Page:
Studio vs. Network, Gold Monkey-Style

Last week Shout! Factory distributed the DVD release of the one-season cult show Tales of the Gold Monkey. It’s a very good package, presenting the episodes uncut, with commentaries on several episodes (by Tom Greene, a writer-producer who has a lot of interesting things to say) and a making-of featurette.

There are only two flaws in the set: one, creator Don Bellisario didn’t participate — it seems like he can’t be found anywhere since he was booted off NCIS. And two (this one is a bit more important), because this set was originally mastered for a Region 2 release, the episodes are taken from PAL masters, meaning that they are a little sped-up from the original versions. (They run about 47 and a half minutes; an un-sped version would probably be a bit over 48 minutes.) However, the speed difference isn’t very noticeable apart from the theme song, which does sound a bit too high-pitched.

The show itself is one I’ve talked about before, but the DVD has made me more favourably disposed toward it. From a distance, and even from watching isolated episodes, it can seem like a Raiders of the Lost Ark ripoff, and that’s certainly what ABC wanted when they picked it up. However, Bellisario had pitched the idea several years earlier, and what he was actually borrowing from was the films of Howard Hawks, particularly two movies about tough men and women leading dangerous lives in hot climates: Only Angels Have Wings, about fliers in South America, and To Have and Have Not, where Humphrey Bogart fought Nazis in Martinique. (The two movies share a lot of similarities and even some of the same dialogue, since Hawks constantly borrowed from himself.) You can read more about the background of the show at Cult TV Flashback.

When ABC finally picked it up, it was because it was a premise and time period that could incorporate a lot of Raiders-style material, and the show that got produced did indeed have a lot of Indiana Jones borrowing in it, but it was always at its weakest when it tried to be like Raiders.

That’s probably partly because Bellisario’s heart wasn’t in the Indiana Jones stuff, and what he really wanted to do was the Hawks tribute stuff: Corky, the hero’s amiable drunk of a best friend, is based on the Walter Brennan character from To Have and Have Not, while the heroine (Caitlin O’Heaney) is kind of a mashup of the two types of women who populate both movies (both Angels and To Have feature a sexy musical performer with a past and another young woman who’s prim and uptight). Then you’ve got Stephen Collins, who’s just been signed up as a regular on the upcoming No Ordinary Family; his character is supposed to be the stoic, good-humoured hero who takes chances for a good cause without getting all mushy about it, like Cary Grant in Angels and Humphrey Bogart in To Have and Have Not. The more the show feels like an old movie, or borrows the tropes and story ideas of old movies, the more it seems like the writers are really engaged with the material.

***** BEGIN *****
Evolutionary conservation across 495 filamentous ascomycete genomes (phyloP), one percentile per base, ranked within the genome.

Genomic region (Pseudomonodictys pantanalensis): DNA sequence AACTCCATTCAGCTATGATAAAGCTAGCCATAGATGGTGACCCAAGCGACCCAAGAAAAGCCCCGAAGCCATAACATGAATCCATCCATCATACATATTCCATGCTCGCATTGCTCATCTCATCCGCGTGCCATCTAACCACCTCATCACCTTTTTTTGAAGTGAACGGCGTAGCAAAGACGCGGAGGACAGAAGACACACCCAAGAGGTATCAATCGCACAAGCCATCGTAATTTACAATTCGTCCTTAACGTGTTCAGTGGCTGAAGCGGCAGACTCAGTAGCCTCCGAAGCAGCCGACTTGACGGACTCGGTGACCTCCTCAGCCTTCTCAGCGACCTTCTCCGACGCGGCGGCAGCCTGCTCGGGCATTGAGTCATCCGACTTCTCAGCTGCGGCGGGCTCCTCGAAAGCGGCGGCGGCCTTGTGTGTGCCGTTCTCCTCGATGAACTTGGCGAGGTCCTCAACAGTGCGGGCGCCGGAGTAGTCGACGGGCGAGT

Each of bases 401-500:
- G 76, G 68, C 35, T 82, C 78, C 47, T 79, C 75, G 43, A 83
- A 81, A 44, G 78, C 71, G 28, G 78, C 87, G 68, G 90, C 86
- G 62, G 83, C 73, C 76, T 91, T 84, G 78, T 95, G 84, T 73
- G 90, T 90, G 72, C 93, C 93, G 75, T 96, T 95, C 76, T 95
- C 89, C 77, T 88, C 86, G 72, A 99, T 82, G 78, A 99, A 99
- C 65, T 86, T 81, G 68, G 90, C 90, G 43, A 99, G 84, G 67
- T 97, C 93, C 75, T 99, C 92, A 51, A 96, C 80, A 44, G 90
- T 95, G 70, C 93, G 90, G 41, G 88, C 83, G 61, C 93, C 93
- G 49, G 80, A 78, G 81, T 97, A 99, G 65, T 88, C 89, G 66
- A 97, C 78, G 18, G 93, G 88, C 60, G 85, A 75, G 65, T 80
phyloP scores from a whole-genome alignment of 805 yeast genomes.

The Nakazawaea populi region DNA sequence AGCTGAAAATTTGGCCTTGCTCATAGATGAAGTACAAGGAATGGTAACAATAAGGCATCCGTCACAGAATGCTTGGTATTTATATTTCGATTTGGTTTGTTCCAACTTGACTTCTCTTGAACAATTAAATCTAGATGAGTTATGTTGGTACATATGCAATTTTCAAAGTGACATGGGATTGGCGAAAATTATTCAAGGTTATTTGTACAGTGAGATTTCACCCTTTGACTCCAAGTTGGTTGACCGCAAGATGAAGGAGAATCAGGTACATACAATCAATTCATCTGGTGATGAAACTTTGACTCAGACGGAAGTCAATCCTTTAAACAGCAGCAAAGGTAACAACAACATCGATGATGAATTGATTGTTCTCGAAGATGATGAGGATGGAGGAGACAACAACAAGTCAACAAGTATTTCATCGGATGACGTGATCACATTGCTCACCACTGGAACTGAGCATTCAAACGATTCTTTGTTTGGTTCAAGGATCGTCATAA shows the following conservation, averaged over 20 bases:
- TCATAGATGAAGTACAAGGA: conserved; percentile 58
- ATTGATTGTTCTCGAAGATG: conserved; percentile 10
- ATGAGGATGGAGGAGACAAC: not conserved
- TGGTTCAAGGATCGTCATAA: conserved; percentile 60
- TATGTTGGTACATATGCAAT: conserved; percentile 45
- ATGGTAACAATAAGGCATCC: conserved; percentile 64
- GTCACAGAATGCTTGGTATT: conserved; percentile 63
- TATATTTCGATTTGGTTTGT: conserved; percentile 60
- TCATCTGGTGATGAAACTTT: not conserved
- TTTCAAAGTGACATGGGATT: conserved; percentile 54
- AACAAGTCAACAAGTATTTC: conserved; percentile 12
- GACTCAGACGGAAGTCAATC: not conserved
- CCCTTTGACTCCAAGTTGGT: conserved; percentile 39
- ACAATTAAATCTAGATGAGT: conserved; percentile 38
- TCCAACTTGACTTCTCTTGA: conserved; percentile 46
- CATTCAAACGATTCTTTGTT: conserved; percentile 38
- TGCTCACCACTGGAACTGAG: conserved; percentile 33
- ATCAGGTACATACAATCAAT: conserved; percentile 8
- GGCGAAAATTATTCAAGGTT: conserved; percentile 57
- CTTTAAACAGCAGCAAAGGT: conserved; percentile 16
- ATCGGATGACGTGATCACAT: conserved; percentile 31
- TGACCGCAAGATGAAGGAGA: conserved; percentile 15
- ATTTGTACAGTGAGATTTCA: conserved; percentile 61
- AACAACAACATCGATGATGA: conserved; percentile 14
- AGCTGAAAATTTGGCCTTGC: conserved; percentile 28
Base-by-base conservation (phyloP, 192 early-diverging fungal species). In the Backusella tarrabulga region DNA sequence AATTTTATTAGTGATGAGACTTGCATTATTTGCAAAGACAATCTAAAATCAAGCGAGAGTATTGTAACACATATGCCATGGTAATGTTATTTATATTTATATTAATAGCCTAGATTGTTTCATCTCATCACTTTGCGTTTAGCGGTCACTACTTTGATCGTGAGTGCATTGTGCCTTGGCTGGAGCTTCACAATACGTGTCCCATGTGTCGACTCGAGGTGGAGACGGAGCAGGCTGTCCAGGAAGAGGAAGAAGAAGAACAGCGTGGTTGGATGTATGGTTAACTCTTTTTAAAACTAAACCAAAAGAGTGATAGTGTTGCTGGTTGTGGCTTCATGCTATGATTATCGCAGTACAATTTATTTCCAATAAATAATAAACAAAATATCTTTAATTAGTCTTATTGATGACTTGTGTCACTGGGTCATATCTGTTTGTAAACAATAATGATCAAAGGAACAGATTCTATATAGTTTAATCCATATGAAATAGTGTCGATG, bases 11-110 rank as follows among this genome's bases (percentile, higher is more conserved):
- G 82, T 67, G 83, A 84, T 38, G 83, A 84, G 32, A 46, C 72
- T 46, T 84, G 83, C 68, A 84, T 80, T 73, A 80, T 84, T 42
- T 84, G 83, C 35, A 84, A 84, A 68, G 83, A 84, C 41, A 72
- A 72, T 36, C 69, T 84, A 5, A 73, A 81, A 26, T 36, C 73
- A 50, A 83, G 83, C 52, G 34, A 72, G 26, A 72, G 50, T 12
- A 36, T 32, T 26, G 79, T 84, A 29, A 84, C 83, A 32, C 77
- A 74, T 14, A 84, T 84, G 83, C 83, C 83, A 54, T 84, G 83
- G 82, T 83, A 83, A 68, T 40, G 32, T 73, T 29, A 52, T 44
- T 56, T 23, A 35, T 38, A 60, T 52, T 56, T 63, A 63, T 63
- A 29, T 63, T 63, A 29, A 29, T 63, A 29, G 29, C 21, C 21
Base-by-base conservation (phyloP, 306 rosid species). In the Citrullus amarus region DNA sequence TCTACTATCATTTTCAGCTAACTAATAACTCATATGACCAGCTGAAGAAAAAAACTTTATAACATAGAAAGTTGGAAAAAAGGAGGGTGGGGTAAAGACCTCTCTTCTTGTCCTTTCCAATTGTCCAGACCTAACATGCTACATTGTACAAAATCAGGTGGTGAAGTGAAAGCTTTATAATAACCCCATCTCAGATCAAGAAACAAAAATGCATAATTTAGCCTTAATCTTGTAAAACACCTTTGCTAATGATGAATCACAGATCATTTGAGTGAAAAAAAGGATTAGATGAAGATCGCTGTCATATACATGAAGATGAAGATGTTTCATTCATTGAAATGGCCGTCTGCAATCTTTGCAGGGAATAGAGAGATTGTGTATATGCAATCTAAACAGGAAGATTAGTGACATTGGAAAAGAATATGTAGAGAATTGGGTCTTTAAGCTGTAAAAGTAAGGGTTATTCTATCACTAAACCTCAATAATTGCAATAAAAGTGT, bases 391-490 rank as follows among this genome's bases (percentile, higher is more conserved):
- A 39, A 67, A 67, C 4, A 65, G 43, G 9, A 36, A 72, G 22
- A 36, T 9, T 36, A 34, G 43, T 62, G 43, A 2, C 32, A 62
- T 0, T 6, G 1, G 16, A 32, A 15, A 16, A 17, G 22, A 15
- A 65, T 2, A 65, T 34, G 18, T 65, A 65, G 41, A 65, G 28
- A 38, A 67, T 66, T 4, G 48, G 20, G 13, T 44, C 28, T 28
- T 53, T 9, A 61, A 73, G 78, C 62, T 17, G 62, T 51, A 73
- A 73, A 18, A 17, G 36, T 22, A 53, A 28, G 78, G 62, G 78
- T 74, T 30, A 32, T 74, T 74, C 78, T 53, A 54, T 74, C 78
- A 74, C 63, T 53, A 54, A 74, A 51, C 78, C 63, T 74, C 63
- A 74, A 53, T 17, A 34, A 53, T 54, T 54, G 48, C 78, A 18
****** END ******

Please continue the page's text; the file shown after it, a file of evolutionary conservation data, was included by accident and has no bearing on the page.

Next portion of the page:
But the other reason why the show doesn’t work as an Indiana Jones-type thing is that it simply can’t afford to. One thing Tom Greene talks about on the DVD is that there was a struggle between the network, ABC, and the studio, Universal. (These conflicting demands always exist in TV; they don’t even go away when the network and the studio are part of the same company.) ABC wanted more production values, more action, more stunts — in other words, something like Raiders. Universal was always after them to keep costs down.

They couldn’t deliver the kind of show ABC wanted on the money they had. But what they could do for that money was deliver Only Angels Have Wings/To Have and Have Not type of stories, because those movies took place mostly indoors, in cramped settings, focusing more on what people do when they’re not in a plane or on a boat. (It works, too; those movies never feel cheap or claustrophobic, and the dullest scenes in To Have and Have Not are the ones where they get out on the boat.) So Bellisario was pitching an idea that could easily be done on a TV budget, and ABC was demanding that they compete with multi-million dollar movies. But it’s much easier for a show to make an impact with characters interacting in a smoky, specific atmosphere — that is, the island where the show takes place and particularly the bar where they all hang out — than to be a globe-trotting adventure story. But ABC wanted a globe-trotting adventure story, and canceled the show because it wasn’t going to go farther in that direction.

I wonder if that’s true of other shows — that they try (either on network orders or misplaced ambition) to do more than they can do effectively with the money they have, rather than the things that they can do well. I guess it’s a bit different now because shows have more money to throw around, but it still seems like many of the biggest hit series are the ones that fully exploit their home setting (hospitals, backlot neighbourhoods) before they start wandering off to new and more expensive places.